Human beings are totally different creatures. We are not fixed in any way. Not only do we have free choice, but we can break out of any limitation we might have. In the modern age an amputee, G‑d forbid, is not a cripple or a handicapped person. The term that is used, and properly so, is: “physically challenged.” Indeed, there is no person in the world who is not either physically, emotionally, intellectually, or spiritually challenged in some way. In fact, we were put here by G‑d for the express purpose of being challenged. And we therefore compensate for what angels will call “crippled.” We can even accomplish much more because we can overcome adversity and develop innovative means of achieving more than we would have achieved had we not been challenged to begin with.

Thus when the Torah speaks of the Hebrew servant, it symbolizes all of us. We are all asked to be G‑d’s servants. And as we discover that we are missing part of our capabilities—and this lack doesn’t seem to change even as we are ready to complete our mission—we should not think of ourselves as failures. We should not, G‑d forbid, think of ourselves as spiritual cripples for having undermined G‑d’s plan and harmed the Jewish people the way Amalek did. Such a comparison to Amalek is an ill advised one that is a result of the skewed perspective of angels, for only angels are truly limited, not people.

On the contrary, challenged people will discover that they have other means and avenues in which they can excel in to ensure the integrity of G‑d’s name.

To be sure, no person should ask for challenges that he/she does not already have. Every person who wants to follow the “conventional route” to being whole in every respect has every right to desire this. And we have every obligation to assist them in achieving this goal. For example, the Torah commands us to do everything in our power to attain such wholeness through marriage. But by no means should a person who, for whatever reason, has remained single feel that he or she is inferior. And no one has a right to look condescendingly at such a person whose life’s path did not yet follow the same “conventional” route as most others.

Eved Ivri and Moshiach

The Tosphos commentary on the Torah indicates that the word Eved Ivri­, the Hebrew indentured servant, has the same numerical value as the word Moshiach. This tells us that the lessons we can learn from the Torah’s approach to this individual applies to the way we approach and prepare for Moshiach and the final Redemption.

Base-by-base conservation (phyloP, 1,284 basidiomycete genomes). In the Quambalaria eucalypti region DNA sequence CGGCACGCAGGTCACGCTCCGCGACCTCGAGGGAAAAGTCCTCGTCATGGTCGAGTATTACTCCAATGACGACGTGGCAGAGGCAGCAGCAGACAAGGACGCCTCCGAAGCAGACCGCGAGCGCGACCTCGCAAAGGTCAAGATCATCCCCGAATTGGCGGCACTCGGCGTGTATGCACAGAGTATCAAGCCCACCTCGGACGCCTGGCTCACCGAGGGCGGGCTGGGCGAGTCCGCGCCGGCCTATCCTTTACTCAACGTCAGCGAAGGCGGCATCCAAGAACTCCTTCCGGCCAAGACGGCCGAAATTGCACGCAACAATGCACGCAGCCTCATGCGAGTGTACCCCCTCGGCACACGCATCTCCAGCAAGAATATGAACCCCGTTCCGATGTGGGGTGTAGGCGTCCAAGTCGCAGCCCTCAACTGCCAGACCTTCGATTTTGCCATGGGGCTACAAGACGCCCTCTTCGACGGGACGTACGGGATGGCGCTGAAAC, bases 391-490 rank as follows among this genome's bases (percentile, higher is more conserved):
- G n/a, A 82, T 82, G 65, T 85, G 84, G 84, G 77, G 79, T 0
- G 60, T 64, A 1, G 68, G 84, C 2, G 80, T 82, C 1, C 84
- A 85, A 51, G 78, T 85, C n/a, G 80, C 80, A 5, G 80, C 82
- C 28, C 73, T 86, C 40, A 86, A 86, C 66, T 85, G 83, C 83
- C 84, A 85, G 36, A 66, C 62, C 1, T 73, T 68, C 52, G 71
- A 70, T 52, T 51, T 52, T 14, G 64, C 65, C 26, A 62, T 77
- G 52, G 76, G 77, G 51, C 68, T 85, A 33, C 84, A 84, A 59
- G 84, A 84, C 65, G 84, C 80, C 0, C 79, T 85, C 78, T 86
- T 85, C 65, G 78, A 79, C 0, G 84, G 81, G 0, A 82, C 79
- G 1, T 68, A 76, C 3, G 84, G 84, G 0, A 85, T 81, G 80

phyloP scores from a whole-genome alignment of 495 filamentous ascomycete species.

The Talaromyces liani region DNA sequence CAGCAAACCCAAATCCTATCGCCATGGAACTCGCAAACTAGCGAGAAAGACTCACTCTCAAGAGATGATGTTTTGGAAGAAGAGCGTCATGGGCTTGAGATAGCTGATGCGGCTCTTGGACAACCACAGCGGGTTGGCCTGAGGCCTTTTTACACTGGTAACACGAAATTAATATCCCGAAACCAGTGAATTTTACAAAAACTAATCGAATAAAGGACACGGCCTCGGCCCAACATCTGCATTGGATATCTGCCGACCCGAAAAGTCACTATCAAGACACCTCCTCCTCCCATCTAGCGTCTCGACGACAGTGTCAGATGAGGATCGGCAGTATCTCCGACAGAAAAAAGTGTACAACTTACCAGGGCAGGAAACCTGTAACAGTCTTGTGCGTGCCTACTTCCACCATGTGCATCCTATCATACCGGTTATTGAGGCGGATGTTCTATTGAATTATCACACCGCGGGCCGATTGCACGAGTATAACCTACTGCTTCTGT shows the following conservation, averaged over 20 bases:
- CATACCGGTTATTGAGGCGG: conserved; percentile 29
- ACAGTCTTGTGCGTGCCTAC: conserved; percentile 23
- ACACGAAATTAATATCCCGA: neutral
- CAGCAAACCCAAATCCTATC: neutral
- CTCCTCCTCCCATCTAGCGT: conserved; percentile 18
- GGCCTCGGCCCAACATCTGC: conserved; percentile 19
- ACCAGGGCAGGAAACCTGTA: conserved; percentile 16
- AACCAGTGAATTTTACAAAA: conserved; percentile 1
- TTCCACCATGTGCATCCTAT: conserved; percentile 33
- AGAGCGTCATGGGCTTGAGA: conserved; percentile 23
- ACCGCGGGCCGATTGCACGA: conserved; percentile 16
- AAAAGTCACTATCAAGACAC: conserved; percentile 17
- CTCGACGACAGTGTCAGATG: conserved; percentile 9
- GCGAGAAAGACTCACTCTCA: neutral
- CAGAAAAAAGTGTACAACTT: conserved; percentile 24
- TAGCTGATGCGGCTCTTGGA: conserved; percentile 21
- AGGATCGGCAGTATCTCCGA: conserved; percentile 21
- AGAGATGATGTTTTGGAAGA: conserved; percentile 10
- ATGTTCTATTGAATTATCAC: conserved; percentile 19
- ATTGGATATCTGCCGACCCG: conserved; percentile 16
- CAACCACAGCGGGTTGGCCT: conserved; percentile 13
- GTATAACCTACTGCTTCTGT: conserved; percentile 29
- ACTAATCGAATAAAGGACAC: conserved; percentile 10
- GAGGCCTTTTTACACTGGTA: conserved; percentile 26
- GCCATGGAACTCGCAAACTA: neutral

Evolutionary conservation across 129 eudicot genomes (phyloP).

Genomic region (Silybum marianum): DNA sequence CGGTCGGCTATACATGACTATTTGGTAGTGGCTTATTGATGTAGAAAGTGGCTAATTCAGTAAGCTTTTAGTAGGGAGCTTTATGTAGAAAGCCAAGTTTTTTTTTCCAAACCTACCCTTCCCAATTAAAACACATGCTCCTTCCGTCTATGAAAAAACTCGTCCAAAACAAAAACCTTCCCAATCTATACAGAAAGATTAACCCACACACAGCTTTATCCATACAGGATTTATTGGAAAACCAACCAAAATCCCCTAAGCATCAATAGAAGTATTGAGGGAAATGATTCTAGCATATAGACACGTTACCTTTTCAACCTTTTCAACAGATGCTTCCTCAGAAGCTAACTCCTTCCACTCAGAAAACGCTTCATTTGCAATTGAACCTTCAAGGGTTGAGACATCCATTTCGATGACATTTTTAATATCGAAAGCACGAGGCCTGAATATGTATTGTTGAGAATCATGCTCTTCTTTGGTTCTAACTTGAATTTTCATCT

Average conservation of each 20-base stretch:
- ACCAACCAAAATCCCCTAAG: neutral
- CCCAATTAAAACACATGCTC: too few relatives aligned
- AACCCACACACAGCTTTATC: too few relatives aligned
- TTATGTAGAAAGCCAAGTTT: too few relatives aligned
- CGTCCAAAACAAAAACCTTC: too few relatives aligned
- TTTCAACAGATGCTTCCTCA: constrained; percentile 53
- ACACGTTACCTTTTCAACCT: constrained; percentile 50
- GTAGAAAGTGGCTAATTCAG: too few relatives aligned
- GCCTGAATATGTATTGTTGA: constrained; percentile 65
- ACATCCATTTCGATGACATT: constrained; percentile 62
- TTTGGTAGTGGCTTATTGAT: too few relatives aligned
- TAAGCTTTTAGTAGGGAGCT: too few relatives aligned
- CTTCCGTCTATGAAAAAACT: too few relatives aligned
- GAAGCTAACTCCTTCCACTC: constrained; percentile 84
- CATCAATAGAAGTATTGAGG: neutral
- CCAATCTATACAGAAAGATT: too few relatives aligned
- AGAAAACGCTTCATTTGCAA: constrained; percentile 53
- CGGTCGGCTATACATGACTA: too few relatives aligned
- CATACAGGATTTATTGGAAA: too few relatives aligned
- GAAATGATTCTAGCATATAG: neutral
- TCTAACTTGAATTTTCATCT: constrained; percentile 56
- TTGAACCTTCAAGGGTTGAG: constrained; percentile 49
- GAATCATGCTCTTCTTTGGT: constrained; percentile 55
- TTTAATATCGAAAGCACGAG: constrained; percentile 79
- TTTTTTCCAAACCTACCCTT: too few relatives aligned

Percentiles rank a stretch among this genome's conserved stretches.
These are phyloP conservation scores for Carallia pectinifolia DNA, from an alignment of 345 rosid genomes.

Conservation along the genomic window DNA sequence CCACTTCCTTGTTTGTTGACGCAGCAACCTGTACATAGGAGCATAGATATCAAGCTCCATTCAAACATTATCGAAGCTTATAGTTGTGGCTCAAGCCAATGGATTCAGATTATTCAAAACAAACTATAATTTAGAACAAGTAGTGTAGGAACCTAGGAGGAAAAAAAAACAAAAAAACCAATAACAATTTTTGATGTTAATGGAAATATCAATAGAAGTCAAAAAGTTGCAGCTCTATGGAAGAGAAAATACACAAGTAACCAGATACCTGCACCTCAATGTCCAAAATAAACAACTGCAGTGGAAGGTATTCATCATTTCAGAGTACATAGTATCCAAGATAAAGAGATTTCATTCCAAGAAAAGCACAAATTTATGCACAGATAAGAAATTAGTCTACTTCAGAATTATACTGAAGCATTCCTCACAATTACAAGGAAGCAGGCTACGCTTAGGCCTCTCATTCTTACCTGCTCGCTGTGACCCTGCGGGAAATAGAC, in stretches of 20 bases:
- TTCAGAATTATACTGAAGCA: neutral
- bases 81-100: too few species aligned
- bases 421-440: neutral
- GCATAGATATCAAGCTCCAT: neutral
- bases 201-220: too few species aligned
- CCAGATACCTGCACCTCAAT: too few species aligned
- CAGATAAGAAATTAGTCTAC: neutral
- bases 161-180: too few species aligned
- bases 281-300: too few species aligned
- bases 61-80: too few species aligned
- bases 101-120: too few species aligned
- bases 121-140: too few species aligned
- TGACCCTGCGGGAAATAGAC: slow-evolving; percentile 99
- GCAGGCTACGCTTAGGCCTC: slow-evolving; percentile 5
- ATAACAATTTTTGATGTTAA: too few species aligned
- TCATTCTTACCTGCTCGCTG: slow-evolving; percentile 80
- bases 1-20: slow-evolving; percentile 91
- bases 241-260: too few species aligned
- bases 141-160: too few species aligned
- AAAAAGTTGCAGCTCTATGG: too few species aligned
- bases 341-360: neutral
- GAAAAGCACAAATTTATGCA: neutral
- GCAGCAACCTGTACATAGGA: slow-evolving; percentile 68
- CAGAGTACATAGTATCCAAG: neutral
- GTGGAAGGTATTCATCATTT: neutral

The approach to Moshiach—when the Amalek compromising of G‑d’s name will finally cease—can be approached from two angles. The angels’ angle is that we are fixed forever in the mold of exile. How can we change our exile mentality? Only G‑d can pull us out of it. We cannot do it ourselves. The single servant is a metaphor for the person who is hopelessly constrained and bound by exile conditions. The angels see our identities as the cover we happen to be wearing at the time. They cannot fathom how we can break out of the strait jackets that are the identities that were given to us at birth or that were imposed upon us by society.

That is how angels think.

We were told to think differently. There are no molds imposed by nature or circumstances into which we are permanently locked. If we are denied access to one avenue to get closer to G‑d, He provides us with alternative routes which may be superior to the “natural” ones.

One example is the way the Ba’al Shem Tov extolled the virtue of the simple but sincere Jew. To him they were superior to many of the scholars who followed the conventional route and the one the Ba’al Shem Tov himself advocated. The Ba’al Shem Tov did not, of course, oppose education and intellectual sophistication. He was a towering scholar himself and so were all of his closest disciples. Yet he saw that these simple Jews—who, after all, did not choose simplicity—expressed their soul’s passion for G‑d in ways that were superior to that of the scholars.

In exile we are like the poor Hebrew servant who was sold into servitude because of his lapses. And because we are in exile we come into this challenge with our own solitary power. We may not have access to the support system of the days in which we had the Beis Hamikdash—we are spiritually single—and yet, it is this humble eved ivri whose numerical value is Moshiach. Moshiach comes mostly through those who might think they are deficient in their capabilities, but who in truth shine brightly.

Moshiach Matters
Our efforts in Jewish outreach have to be permeated with the spirit of Moshiach. In practical terms: just as in the days of Moshiach there will be no famine, meaning there will be nothing to distract us from serving G‑d; so too when we reach out to our fellow Jews, we need not be afraid or feel any inhibitions. We should reach out to others in a spirit of peace and serenity. (The Rebbe, Parshah Acharei, 1986)